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Group B as the attack developed. Armored infantry kampfgruppen from the 12th SS Panzer Division and 1st SS Panzer Division were assembled close behind the infantry divisions, in part as reinforcements for the breakthrough forces, in part because none of the Volks Grenadier units were used to close cooperation with armor.


Considerable reshuffling had been needed in the nights prior to 16 December to bring the I SS Panzer Corps toward its line of departure and to feed the infantry into the West Wall positions formerly occupied by the 277th Division. All this was completed by 0400 on the morning set for the attack (except for the reconnaissance battalion which failed to arrive in the 3d Parachute Division lines), and the bulk of the two artillery corps and two Volks Werfer brigades furnishing the artillery reinforcement was in position. None of the three army assault gun battalions, one for each attacking division, had yet appeared. The German artillery, from the 75-mm. infantry accompanying howitzers up to the 210-mm. heavy battalions, were deployed in three groupments, by weight and range, charged respectively with direct support of the attacking infantry, counterbattery, and long-distance fire for destruction.


The first thunderclap of the massed German guns and Werfers at 0530 on 16 December was heard by outposts of the 394th Infantry as "outgoing mail," fire from friendly guns, but in a matter of minutes the entire regimental area was aware that something most unusual had occurred. Intelligence reports had located only two horse-drawn artillery pieces opposite one of the American line battalions; after a bombardment of an hour and five minutes the battalion executive officer reported, "They sure worked those horses to death." But until the German infantry were actually sighted moving through the trees, the American reaction to the searchlights and exploding shells was that the enemy simply was feinting in answer to the 2d and 99th attack up north. In common with the rest of the 99th the line troops of the 394th had profited by the earlier quiet on this front to improve their positions by log roofing; so casualties during the early morning barrage were few.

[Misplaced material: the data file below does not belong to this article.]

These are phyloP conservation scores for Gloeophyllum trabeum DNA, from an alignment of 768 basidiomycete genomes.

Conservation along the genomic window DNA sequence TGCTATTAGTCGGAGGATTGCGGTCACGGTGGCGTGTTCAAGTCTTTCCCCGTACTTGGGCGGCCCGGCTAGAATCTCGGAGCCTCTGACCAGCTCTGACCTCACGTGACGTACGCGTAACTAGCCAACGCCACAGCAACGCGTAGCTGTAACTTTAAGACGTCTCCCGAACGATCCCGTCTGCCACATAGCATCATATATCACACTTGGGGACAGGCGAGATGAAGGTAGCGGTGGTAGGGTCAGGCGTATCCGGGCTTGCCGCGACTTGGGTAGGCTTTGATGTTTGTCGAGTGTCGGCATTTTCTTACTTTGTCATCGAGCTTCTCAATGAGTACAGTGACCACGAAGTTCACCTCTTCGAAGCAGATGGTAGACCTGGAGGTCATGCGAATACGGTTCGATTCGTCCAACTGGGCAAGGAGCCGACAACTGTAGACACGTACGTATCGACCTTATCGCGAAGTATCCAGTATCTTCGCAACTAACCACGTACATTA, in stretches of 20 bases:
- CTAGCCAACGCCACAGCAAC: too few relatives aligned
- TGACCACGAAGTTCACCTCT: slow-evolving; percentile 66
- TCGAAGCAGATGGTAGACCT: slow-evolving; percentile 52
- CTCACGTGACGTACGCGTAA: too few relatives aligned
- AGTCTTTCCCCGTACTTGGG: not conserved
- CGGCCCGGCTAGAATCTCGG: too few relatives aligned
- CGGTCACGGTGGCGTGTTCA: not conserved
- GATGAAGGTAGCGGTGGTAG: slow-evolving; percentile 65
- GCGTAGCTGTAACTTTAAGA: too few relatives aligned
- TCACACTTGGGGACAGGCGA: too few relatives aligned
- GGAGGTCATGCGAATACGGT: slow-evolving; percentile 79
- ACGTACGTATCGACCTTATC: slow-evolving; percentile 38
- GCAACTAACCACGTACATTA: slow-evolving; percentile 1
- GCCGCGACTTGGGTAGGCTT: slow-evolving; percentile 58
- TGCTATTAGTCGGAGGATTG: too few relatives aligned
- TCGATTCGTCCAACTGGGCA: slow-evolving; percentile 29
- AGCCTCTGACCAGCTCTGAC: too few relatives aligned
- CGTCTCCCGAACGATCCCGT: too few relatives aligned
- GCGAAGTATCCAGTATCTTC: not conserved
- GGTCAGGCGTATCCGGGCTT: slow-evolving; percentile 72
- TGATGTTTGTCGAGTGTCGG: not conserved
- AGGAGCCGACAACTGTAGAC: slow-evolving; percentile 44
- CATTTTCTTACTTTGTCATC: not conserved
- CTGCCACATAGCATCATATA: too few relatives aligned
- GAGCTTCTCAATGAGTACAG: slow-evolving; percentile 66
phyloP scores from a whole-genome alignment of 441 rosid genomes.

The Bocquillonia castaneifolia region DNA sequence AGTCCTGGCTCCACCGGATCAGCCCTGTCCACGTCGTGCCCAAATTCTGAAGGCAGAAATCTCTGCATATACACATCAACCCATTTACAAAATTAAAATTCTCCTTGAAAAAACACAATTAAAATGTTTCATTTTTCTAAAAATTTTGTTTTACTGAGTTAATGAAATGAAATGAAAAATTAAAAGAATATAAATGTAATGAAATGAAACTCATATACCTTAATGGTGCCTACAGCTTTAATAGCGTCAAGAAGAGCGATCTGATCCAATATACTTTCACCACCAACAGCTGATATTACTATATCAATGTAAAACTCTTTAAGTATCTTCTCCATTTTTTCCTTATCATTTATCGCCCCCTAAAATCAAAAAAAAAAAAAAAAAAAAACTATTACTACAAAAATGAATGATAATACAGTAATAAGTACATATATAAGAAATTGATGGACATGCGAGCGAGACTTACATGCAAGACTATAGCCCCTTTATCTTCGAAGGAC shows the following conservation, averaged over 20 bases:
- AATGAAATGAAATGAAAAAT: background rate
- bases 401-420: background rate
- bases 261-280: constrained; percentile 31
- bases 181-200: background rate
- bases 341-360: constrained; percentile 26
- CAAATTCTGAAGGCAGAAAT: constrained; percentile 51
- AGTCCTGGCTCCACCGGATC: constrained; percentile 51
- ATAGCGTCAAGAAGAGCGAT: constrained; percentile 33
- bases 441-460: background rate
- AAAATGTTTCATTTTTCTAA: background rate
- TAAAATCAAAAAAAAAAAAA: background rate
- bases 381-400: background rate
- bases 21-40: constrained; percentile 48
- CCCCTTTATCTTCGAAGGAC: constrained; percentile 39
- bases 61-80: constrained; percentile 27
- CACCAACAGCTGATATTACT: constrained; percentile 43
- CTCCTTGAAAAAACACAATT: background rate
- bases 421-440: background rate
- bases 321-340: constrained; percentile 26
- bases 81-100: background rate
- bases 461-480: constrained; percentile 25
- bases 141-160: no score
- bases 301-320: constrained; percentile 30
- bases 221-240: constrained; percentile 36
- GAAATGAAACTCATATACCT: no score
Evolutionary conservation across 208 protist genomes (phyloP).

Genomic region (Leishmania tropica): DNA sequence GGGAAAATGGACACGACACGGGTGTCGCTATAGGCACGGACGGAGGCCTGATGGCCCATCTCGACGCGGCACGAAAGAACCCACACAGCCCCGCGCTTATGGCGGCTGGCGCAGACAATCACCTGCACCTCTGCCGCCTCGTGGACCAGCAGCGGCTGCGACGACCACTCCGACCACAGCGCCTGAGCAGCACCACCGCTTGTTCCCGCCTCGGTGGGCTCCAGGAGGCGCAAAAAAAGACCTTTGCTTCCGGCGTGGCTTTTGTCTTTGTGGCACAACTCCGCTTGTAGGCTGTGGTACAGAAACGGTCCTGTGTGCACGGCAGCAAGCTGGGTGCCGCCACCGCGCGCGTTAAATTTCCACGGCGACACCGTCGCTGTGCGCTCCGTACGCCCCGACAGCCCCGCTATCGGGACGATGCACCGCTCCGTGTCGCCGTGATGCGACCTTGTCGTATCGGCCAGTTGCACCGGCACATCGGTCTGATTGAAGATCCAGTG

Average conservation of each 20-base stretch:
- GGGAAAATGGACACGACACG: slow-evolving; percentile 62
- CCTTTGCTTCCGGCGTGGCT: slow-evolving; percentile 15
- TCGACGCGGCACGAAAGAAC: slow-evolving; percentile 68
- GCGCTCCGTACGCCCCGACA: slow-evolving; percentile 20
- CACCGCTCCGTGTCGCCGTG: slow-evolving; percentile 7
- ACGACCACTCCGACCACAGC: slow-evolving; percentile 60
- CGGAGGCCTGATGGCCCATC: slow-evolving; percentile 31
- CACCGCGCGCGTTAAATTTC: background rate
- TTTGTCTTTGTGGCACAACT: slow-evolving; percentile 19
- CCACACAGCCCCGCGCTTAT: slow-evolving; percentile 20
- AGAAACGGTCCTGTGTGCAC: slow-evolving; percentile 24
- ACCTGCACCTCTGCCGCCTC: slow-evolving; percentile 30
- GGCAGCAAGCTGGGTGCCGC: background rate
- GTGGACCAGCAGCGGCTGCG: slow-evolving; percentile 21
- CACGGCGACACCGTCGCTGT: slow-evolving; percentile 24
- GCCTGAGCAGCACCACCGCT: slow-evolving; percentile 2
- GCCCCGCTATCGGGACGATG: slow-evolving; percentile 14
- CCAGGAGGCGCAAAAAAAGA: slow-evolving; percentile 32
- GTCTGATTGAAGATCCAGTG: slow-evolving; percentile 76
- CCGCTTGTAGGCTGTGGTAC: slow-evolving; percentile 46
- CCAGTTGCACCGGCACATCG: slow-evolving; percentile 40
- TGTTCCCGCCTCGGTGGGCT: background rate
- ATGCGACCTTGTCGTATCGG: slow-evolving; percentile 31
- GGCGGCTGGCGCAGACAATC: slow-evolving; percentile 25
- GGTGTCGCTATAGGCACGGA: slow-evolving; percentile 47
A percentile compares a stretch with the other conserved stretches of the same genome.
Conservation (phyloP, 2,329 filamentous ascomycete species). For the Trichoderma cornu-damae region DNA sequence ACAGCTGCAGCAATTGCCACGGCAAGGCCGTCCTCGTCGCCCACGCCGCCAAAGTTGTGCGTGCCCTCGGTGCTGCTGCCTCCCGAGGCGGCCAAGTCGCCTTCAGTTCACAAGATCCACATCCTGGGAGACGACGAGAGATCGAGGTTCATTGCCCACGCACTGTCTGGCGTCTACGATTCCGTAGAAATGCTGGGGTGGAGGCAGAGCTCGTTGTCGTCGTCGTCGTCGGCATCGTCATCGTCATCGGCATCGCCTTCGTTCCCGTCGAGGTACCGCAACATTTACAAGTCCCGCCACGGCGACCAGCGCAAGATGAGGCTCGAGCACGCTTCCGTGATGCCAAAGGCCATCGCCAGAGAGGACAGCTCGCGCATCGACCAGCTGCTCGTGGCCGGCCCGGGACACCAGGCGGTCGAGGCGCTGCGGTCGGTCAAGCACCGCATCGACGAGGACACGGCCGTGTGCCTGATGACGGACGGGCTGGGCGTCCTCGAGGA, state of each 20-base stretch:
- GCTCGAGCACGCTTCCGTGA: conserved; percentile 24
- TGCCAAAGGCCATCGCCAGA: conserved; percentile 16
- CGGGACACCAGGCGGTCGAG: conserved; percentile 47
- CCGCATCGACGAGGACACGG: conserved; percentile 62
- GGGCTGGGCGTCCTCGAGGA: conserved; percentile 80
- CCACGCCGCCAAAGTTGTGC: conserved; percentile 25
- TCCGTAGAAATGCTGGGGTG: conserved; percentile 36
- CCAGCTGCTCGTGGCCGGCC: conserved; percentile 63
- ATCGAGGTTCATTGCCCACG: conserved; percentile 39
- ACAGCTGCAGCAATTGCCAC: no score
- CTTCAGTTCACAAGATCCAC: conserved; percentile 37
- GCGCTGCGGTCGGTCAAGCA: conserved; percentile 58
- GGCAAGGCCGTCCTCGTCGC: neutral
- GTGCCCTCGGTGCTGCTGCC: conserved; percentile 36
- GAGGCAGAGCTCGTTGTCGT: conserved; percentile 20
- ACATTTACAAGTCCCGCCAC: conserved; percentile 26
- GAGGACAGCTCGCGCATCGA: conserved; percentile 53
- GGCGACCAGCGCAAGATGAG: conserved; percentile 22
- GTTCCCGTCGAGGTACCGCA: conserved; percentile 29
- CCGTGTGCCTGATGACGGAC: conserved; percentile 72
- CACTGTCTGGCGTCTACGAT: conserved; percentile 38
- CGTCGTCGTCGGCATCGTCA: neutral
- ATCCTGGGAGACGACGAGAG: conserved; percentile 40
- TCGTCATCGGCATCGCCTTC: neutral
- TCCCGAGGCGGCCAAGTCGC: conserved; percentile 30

The German infantry delayed in following up the artillery preparation, which ended about 0700. On this part of the forest front the enemy line of departure was inside the woods. The problem, then, was to get the attack rolling through the undergrowth, American barbed wire, and mine fields immediately to the German front. The groping nature of the attack was enhanced by the heavy mist hanging low in the forest.


The 2d Battalion, on the north flank, was more directly exposed since a road led into the woods position from Neuhof. At this point, close to the regimental boundary, the battle was carried by a fusilier company attached to the 990th Regiment of the 277th Volks Grenadier Division. The fusiliers succeeded in reaching the 2d Battalion lines about 0800 but were driven off by small arms fire and artillery.


In midafternoon the 12th SS Panzer Division, waiting for the infantry to open the road to the International Highway, apparently loaned a few tanks to carry the fusiliers into the attack. [5] Be-


[5] The action in this sector has been covered by General Priess in MS # A-877, Commitment of the I SS Panzer Corps During the Ardennes Offensive, 16 December 1944-45 January 1945 (General der Waffen-SS Hermann Priess. Cf. MS # P-109d, Ardennes Follow Up (Oberst der Schutzpolizei F. W. Bock), and MS # B-577, I SS Panzer Corps, 15 October-16 December 1944 (Oberst der Waffen-SS Rudolf Lehman). These are fragments extant of III/SSPz Gr Regt 25, KTB Nr. 2. For the story of the 277th Volks Grenadier Division, see MS # B-273, 277th Volks Grenadier Division, November 1944-January 1945 (Generalmajor Wilhelm Viebig), and MS # B-465, 3d Panzer Grenadier Division, 16-28 December 1944 (Generalmajor Walter Denkert).